From Undark Magazine: Bayer, the German pharmaceutical and agricultural science conglomerate, has launched a digital magazine covering the ethical and social implications of new biotechnologies. The publication raises important questions about the ethics of journalism and the media.
“Editorial independence is a slippery concept, and it refers to more than specific decisions over specific pieces of content. ‘The only people who have editorial independence are the people who have the money,’ wrote Paul Raeburn, a longtime science journalist and media critic (and a onetime Undark columnist), in an email message. ‘Any editor — whether employed by a pharmaceutical company, a newspaper, or a news website — is subject to dismissal or demotion. That can severely limit editorial independence. And editors are dismissed for all kinds of reasons all the time…They serve at the desire of their publishers.’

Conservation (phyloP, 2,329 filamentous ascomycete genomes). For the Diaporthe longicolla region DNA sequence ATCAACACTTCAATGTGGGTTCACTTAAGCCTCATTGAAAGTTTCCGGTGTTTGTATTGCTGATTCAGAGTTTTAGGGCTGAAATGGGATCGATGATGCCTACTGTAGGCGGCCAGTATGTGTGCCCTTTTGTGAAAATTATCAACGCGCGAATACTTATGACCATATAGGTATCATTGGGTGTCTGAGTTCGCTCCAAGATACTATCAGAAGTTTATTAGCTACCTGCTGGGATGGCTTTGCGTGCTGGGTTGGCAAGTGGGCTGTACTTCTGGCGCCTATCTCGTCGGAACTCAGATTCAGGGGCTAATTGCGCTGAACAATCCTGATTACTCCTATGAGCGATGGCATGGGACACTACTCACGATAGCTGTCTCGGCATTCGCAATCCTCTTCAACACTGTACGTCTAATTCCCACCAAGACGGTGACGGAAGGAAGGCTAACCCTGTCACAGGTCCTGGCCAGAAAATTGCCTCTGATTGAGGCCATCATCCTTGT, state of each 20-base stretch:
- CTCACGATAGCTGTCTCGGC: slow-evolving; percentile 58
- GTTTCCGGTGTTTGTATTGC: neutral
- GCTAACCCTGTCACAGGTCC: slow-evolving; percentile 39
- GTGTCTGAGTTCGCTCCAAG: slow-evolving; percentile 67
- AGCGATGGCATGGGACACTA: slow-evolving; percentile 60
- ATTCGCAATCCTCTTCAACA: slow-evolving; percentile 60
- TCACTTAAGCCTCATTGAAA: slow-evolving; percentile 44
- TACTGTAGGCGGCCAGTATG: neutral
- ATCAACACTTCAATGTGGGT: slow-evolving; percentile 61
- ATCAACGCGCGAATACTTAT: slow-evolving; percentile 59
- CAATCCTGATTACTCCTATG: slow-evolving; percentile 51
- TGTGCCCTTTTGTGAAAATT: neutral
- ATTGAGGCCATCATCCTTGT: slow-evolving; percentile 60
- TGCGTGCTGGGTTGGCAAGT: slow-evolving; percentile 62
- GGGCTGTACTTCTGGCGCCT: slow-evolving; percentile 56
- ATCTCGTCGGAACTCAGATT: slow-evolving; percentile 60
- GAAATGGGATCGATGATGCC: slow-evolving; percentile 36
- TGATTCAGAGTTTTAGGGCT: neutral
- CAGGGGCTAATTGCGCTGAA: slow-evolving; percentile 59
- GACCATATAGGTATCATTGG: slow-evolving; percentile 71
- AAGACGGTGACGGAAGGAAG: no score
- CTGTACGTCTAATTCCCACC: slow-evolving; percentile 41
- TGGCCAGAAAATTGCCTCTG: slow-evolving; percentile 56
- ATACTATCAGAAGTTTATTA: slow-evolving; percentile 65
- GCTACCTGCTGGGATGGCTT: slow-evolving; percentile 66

That dynamic poses challenges for traditional publications, too — just witness the conversations around Jeff Bezos’ purchase of The Washington Post — but it points to distinctive pitfalls in a case like LeapsMag, in which a company funds a magazine that reports on issues directly relevant to that company’s bottom line.
Among those pitfalls: If the magazine’s content is too critical of emerging technologies, will Bayer simply cut off funding? And can LeapsMag actually report on Bayer, one of the world’s largest players in the biotech field?”